The announcement marks the first commitment by a major homebuilder to construct all its homes in a region to the GreenPoint Rated standard, an important validation for the nonprofit that was established in 2004 (so far more than 10,000 single- and multi-family homes in California and Nevada have been or are being built to meet Build It Green’s green building criteria). But more importantly, the move shows that giant homebuilders are beginning to believe that there are enough mainstream buyers interested in green to warrant a shift toward building homes with features like highly insulated windows and walls and the use of recycled materials.
Read More about Building Green Homes Breaks Into the Mainstream in Northern Cali
ECOtality’s executives better start practicing their Mandarin — China is fast becoming a major focus for the company. The Scottsdale, Ariz.-based charging infrastructure company, which says it was mentioned in Obama’s State of the Union address, announced Monday that its Chinese partner, Shenzhen Goch Investment, has just landed a $1.5 billion credit line, and that Shenzen Goch has committed $300 million of that credit line to finance sales of ECOtality’s electric vehicle (EV) charging systems to utilities, governments, and commercial and retail clients around the world.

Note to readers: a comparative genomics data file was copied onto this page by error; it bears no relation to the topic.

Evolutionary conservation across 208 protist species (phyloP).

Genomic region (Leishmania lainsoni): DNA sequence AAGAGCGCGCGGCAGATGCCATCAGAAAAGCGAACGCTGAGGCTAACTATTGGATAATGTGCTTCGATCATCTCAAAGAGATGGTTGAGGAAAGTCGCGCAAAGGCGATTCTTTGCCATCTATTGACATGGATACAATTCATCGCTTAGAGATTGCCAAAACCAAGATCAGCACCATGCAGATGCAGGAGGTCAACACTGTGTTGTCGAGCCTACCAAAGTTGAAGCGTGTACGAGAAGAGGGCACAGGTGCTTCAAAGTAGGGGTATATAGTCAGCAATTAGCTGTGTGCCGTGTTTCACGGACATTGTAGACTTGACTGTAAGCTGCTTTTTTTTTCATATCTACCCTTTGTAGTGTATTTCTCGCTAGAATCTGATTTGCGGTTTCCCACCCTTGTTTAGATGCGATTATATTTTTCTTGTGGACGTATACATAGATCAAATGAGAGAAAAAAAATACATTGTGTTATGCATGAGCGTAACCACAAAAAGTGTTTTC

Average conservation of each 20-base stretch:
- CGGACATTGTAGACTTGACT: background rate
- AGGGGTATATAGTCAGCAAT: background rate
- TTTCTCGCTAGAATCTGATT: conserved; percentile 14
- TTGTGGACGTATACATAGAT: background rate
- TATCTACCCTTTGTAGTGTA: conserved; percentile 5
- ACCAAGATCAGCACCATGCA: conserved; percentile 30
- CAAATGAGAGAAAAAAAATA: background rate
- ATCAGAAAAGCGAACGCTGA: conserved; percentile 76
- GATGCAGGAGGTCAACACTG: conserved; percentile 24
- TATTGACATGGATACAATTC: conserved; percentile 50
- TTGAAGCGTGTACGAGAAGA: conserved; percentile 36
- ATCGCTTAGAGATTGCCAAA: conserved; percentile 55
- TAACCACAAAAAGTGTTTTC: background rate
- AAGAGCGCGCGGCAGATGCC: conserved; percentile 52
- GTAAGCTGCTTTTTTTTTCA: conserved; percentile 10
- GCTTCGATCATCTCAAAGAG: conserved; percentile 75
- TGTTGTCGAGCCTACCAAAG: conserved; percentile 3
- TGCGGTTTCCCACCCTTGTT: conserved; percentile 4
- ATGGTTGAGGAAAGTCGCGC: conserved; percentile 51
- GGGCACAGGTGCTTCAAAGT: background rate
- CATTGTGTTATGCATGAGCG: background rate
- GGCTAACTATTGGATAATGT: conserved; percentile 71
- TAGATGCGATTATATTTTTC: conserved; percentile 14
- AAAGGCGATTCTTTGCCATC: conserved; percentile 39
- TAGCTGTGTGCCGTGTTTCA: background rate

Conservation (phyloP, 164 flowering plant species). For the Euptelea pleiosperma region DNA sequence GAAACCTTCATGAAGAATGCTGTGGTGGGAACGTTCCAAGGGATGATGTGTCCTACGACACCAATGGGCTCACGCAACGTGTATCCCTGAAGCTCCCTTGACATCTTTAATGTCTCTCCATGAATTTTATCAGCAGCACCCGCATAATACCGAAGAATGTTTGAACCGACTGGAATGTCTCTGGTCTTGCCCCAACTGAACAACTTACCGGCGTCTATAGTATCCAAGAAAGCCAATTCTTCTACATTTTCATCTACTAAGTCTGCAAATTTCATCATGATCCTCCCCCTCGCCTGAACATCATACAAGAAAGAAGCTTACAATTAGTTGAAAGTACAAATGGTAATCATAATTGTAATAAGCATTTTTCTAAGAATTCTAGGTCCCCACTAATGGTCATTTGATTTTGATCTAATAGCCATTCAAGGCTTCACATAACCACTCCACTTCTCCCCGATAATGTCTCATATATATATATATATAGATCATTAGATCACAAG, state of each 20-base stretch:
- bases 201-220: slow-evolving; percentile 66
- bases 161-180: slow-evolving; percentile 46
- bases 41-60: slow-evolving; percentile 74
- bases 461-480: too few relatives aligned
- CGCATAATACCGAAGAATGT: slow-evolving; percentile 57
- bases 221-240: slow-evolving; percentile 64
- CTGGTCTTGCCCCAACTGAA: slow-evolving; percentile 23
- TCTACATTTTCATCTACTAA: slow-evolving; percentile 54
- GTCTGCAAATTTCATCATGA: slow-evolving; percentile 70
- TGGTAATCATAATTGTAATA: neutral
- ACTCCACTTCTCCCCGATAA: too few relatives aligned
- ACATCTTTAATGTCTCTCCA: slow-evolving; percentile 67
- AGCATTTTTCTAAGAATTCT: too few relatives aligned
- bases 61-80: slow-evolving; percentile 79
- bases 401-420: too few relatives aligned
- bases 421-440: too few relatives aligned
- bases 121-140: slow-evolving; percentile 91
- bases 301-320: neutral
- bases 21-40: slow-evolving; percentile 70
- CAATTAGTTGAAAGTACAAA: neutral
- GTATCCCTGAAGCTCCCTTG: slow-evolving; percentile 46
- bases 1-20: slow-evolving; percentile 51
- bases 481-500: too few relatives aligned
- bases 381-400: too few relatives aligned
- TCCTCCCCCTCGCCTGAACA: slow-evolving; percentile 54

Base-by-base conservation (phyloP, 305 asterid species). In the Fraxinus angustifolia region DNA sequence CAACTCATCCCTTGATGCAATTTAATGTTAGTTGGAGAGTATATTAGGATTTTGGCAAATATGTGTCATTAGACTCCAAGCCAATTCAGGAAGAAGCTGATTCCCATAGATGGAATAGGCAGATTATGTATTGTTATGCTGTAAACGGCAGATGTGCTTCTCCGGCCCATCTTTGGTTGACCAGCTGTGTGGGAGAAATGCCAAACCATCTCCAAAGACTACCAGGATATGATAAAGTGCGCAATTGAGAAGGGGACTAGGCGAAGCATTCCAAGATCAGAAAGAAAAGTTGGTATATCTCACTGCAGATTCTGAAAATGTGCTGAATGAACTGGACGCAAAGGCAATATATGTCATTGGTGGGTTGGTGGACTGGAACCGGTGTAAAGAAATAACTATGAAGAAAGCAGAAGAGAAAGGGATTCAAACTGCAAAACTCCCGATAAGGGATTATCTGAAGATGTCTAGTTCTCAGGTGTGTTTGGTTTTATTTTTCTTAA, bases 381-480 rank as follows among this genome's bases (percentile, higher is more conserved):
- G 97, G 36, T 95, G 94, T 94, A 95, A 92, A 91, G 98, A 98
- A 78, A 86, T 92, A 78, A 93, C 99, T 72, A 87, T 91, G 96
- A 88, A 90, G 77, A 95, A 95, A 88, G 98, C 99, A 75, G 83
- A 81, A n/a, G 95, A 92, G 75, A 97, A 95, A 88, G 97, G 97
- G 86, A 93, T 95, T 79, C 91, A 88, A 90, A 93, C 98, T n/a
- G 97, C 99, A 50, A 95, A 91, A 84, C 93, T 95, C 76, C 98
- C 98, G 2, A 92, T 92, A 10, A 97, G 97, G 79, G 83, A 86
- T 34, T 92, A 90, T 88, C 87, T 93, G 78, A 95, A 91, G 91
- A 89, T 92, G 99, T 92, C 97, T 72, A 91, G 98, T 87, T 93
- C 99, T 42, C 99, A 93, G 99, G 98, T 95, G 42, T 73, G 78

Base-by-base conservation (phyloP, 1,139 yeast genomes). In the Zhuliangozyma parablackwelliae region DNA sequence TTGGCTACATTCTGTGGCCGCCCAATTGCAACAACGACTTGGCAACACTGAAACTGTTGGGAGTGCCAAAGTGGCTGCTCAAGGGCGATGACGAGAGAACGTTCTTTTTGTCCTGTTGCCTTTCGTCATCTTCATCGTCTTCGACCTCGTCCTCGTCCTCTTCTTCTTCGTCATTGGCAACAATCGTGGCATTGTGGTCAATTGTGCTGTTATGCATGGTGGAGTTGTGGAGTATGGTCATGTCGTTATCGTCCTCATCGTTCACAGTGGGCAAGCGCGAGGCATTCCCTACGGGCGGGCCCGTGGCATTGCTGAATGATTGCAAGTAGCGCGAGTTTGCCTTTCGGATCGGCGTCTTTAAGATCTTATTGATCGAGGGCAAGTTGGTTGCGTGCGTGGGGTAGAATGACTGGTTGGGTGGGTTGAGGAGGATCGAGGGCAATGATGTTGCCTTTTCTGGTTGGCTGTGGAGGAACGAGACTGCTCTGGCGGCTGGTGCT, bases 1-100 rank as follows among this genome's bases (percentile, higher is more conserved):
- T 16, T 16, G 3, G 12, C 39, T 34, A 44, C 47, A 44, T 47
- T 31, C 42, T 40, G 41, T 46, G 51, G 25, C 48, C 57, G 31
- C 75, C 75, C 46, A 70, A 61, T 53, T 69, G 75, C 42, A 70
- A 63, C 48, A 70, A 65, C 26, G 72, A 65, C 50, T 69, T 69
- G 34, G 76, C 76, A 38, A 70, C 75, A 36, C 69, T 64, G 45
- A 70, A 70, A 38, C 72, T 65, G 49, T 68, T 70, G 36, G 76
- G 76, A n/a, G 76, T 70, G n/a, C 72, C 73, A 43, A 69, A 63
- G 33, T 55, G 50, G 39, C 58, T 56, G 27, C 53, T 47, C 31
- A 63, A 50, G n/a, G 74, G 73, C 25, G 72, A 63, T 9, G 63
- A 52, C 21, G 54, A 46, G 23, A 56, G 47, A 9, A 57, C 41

The credit line, offered by the China Construction Bank, will allow ECOtality to finance vehicle charging projects for its customers and reduce the upfront capital they otherwise would have needed to invest to get the projects moving. That, in turn, “will accelerate EV adoption worldwide,” CEO Jonathan Read said in a statement. Read said the deal would provide ECOtality with the capital needed “to become the dominant player in the EV marketplace with no current dilution to our shareholders.”
Read More about EV Charging In China: ECOtality Secures $300M Credit Line From Chinese Partner